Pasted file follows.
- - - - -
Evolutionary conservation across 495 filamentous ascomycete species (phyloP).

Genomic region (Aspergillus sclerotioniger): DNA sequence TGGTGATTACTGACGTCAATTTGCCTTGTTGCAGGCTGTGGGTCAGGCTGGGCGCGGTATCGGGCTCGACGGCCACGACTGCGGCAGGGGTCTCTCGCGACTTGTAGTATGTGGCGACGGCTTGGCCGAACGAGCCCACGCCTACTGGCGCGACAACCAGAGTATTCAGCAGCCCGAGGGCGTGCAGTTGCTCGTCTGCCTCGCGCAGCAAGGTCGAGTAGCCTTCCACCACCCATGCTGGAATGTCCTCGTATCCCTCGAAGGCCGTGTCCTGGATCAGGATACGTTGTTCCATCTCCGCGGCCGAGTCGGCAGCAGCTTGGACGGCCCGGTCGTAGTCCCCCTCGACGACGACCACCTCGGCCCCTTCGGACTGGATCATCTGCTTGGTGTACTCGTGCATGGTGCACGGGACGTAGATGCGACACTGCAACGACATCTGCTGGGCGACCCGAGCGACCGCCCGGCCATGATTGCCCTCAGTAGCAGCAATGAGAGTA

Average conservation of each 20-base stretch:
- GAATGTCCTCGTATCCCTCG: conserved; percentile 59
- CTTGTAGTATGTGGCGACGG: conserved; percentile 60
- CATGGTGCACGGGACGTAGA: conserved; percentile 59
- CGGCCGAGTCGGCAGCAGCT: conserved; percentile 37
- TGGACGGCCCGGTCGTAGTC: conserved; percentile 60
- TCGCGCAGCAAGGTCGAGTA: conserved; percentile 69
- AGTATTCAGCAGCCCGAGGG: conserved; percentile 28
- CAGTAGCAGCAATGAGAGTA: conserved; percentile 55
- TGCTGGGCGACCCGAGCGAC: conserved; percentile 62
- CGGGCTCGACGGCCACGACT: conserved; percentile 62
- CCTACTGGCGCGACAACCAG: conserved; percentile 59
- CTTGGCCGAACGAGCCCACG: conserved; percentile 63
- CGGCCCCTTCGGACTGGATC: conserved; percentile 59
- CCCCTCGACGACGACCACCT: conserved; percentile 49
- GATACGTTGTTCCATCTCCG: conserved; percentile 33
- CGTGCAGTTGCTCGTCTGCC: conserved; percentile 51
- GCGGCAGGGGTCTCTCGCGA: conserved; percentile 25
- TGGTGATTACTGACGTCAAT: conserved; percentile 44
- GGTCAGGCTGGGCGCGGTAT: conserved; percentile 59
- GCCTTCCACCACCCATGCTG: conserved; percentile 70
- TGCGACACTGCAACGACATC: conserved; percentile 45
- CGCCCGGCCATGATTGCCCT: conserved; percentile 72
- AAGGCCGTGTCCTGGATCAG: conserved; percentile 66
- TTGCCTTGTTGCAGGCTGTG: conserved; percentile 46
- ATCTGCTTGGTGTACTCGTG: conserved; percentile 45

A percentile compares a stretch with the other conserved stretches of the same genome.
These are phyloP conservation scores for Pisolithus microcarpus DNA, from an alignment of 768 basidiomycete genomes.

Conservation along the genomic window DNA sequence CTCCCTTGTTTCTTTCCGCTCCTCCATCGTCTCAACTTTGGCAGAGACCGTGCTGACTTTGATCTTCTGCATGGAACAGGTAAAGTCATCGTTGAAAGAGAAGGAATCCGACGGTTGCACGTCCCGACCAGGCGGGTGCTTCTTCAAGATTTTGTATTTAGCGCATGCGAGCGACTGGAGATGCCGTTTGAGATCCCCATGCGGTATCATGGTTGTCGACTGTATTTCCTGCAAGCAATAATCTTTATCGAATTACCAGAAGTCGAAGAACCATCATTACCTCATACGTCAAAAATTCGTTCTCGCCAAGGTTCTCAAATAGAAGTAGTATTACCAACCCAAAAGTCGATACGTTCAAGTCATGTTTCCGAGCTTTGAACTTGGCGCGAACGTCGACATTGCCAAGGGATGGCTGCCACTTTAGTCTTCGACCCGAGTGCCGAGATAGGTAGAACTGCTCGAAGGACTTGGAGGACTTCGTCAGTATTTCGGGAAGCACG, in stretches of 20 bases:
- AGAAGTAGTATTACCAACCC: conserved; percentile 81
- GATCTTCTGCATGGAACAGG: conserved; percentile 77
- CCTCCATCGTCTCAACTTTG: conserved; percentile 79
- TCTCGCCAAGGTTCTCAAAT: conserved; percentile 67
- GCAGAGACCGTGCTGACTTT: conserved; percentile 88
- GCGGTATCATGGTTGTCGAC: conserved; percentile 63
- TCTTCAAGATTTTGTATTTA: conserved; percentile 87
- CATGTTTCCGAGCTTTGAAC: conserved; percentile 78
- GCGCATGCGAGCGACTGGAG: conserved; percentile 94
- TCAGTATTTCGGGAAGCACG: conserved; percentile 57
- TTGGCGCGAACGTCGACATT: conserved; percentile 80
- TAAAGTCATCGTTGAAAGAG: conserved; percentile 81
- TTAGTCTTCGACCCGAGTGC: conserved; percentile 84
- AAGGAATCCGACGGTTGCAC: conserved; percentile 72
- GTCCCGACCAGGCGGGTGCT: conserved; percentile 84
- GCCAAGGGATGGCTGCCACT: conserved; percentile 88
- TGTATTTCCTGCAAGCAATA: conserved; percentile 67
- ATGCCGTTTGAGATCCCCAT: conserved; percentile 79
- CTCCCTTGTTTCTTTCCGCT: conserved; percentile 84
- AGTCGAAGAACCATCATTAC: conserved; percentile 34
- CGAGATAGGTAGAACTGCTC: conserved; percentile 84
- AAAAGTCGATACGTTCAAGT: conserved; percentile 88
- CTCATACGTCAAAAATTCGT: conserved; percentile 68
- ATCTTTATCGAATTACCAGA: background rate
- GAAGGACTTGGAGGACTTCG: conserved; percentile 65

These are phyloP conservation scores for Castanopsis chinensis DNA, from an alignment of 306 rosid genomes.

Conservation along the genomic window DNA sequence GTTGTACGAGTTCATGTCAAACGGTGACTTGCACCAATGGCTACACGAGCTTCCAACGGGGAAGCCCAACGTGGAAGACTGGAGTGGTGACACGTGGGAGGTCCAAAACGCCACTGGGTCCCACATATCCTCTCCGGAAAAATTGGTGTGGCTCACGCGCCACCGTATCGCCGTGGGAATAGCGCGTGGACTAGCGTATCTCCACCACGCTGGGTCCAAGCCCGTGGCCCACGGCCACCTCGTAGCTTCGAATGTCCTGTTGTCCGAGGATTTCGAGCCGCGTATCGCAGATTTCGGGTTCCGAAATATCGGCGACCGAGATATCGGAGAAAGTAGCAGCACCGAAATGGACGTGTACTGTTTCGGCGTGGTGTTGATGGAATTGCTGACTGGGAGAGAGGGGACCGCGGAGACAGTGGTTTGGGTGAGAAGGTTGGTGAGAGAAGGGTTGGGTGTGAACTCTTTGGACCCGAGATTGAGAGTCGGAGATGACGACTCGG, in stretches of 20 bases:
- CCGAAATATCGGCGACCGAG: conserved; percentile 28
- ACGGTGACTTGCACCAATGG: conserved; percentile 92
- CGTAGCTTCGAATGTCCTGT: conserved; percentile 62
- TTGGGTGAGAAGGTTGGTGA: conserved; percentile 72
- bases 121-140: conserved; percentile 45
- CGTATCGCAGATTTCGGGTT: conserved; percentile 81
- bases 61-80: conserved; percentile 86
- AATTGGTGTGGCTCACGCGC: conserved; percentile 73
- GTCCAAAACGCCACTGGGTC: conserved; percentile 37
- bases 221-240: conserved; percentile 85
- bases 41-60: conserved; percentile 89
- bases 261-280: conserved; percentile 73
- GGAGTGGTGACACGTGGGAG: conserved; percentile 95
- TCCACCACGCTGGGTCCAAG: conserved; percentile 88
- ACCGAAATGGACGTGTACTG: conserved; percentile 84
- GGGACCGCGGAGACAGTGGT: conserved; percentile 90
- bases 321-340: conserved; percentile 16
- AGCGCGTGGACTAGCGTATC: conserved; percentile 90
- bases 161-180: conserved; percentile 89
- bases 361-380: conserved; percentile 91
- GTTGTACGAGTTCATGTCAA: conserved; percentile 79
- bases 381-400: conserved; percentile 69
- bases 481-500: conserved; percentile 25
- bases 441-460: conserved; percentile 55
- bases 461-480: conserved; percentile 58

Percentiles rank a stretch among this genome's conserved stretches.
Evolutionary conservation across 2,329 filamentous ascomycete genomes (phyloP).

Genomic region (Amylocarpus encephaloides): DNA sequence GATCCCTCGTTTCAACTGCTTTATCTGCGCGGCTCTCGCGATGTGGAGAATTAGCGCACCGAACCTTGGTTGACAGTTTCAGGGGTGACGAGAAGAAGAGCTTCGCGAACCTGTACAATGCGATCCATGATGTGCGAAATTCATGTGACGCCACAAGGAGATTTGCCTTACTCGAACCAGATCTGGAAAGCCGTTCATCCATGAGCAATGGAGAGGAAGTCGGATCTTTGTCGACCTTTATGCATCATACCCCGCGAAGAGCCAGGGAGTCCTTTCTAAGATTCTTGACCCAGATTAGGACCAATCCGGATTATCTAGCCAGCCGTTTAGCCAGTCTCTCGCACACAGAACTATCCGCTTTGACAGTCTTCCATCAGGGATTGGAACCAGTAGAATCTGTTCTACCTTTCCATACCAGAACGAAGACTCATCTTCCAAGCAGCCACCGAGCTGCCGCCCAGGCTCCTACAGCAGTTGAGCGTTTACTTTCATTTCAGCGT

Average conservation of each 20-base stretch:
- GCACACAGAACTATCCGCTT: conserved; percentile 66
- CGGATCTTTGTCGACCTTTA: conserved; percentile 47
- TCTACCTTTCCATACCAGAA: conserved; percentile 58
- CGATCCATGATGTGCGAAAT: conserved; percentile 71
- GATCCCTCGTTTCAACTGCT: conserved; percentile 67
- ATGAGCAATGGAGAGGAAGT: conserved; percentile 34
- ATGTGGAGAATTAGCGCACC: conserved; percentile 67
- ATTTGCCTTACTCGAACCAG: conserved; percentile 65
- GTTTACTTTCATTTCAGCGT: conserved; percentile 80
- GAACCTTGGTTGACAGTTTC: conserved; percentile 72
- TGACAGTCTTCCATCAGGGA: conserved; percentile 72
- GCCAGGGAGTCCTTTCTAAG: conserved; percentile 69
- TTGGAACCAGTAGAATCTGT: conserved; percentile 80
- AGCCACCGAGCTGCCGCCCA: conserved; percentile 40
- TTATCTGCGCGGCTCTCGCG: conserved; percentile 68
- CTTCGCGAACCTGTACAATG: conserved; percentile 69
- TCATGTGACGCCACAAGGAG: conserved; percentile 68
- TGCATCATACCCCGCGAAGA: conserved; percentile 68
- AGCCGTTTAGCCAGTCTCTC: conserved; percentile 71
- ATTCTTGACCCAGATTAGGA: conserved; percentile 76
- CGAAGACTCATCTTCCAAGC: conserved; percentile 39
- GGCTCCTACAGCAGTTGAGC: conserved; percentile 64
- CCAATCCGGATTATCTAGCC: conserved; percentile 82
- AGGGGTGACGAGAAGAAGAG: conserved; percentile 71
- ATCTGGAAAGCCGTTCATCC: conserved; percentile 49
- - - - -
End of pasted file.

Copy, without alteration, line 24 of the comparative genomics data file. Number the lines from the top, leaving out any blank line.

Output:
- TGCGACACTGCAACGACATC: conserved; percentile 45